Why this is important
Despite a high quality student intake, the University’s retention rates continue to give cause for concern. This not only has serious implications for the institution in terms of income and reputation, but the emotional and financial cost to students, especially those who come from disadvantaged backgrounds, is huge. At an institutional level, research evidence indicates that there is no single solution (Jones, 2008, Yorke and Longden, 2008) – interventions and approaches therefore need to be co-ordinated.
Based on the HEFCE student lifecycle model, these pages offer some approaches that may be considered and provide links to relevant research articles and examples of good practice within Queen’s and in other universities.
Using institutional and subject-specific data, Schools should try to identify the reasons for poor retention and if these are related to the University experience, take appropriate action at the earliest possible opportunity.
Peelo and Wareham (2002) argue that withdrawal is more likely when:
The current economic climate makes these even more influential – students and parents are much more likely to question the value of their investment in a university education. Further factors identified by Peelo and Wareham include the decline in staff/student interaction caused by rising student numbers and the resultant impersonalisation of higher education. Modularisation also plays a part: courses are often dominated by end of semester assessment and this reduces opportunities for formative assessment and feedback. Multiple small, formative assessment tasks in semester one are critical to student success and give an early indication of potential problems.
Research (at Glasgow Caledonian, Kent and Southampton Institute) confirms that poor attendance (regardless of the reason) is very significant; efforts to monitor and improve attendance improve retention rates (Dublin Institute of Technology has doubled its retention rate by intervening if a student has missed 3 classes in a row). Attendance monitoring in Computer Science has improved student exam performance, degree classifications and decreased drop-out rates http://www.qub.ac.uk/directorates/AcademicStudentAffairs/CentreforEducationalDevelopment/CurriculumDevelopment/TESS/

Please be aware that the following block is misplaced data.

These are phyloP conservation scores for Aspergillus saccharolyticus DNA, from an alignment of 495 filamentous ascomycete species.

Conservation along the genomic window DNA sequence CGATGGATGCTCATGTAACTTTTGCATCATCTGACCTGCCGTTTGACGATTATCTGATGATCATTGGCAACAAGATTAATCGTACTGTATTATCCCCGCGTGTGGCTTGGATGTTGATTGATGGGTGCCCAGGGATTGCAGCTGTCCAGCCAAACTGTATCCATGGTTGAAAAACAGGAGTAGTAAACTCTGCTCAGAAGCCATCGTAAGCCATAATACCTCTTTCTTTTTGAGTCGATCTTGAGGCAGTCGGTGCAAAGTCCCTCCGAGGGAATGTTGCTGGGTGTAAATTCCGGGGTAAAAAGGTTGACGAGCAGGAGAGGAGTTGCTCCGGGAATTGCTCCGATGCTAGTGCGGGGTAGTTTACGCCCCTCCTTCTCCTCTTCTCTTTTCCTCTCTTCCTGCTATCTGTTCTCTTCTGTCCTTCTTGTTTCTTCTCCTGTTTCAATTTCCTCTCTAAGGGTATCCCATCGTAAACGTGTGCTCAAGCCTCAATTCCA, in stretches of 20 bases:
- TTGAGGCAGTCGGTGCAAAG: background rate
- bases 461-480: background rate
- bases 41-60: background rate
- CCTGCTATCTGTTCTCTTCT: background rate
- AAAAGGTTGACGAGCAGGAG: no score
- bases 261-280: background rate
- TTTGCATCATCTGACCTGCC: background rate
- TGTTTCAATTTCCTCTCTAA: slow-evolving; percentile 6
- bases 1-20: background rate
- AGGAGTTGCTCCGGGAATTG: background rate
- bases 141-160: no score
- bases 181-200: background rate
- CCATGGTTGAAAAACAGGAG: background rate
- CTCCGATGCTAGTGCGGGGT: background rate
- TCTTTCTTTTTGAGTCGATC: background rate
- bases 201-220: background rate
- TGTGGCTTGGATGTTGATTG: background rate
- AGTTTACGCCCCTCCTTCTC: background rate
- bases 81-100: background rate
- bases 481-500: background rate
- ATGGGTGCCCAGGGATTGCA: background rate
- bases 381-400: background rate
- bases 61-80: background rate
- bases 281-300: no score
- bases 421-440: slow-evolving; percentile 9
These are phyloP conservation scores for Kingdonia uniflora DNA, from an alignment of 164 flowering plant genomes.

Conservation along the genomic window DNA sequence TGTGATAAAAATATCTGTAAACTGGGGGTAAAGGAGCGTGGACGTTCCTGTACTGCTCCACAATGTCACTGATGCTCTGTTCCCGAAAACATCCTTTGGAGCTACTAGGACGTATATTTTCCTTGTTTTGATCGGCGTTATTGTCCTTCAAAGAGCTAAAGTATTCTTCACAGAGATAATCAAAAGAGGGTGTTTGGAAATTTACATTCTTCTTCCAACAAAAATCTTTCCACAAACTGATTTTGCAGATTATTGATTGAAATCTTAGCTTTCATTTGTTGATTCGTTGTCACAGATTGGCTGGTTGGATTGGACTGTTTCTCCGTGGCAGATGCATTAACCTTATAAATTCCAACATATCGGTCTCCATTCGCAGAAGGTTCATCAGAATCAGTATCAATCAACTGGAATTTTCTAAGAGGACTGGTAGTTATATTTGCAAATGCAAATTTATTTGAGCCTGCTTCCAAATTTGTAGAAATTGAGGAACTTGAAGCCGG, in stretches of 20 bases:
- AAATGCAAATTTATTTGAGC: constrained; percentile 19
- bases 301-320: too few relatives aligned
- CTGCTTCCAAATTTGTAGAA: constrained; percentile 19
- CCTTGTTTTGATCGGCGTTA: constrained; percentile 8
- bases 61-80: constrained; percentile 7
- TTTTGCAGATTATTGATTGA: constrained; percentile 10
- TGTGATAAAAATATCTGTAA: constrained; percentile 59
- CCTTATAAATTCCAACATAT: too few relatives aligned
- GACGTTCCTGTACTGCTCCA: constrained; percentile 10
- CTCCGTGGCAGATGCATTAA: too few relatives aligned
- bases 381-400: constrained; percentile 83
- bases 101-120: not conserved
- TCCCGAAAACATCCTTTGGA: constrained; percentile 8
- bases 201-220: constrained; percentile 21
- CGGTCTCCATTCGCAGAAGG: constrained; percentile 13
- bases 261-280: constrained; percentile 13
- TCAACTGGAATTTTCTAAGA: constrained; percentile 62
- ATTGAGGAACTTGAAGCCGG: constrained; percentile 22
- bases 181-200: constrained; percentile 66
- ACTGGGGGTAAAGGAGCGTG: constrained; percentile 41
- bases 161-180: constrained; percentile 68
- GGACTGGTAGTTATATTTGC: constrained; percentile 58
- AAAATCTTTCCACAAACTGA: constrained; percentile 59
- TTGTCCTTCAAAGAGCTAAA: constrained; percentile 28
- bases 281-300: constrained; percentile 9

Students who fail to progress or drop out often cite the wrong choice of course as the reason. Staff involved in recruitment and marketing activities are therefore encouraged to engage more pro-actively with Careers Teachers and secondary level pupils in Lower Sixth (or earlier) forms to enable potential students to make informed choices based on up-to-date, accurate information on all aspects of the degree programme(s) offered. In particular, this should include details of subject knowledge or competence that are necessary for success at degree level, even if these are not prerequisites. It should explain what studying a particular subject at university entails and how the approach to learning differs from school. This should help to ensure more realistic student expectations. (Queen’s Management School liaises with schools and Area Learning Networks to ensure that AS Level students are clear on the differentiating characteristics of its programmes). Contact Marketing, Recruitment and Admissions for expert advice: http://www.qub.ac.uk/directorates/StudentPlus/MarketingRecruitmentandAdmissions/#d.en.224523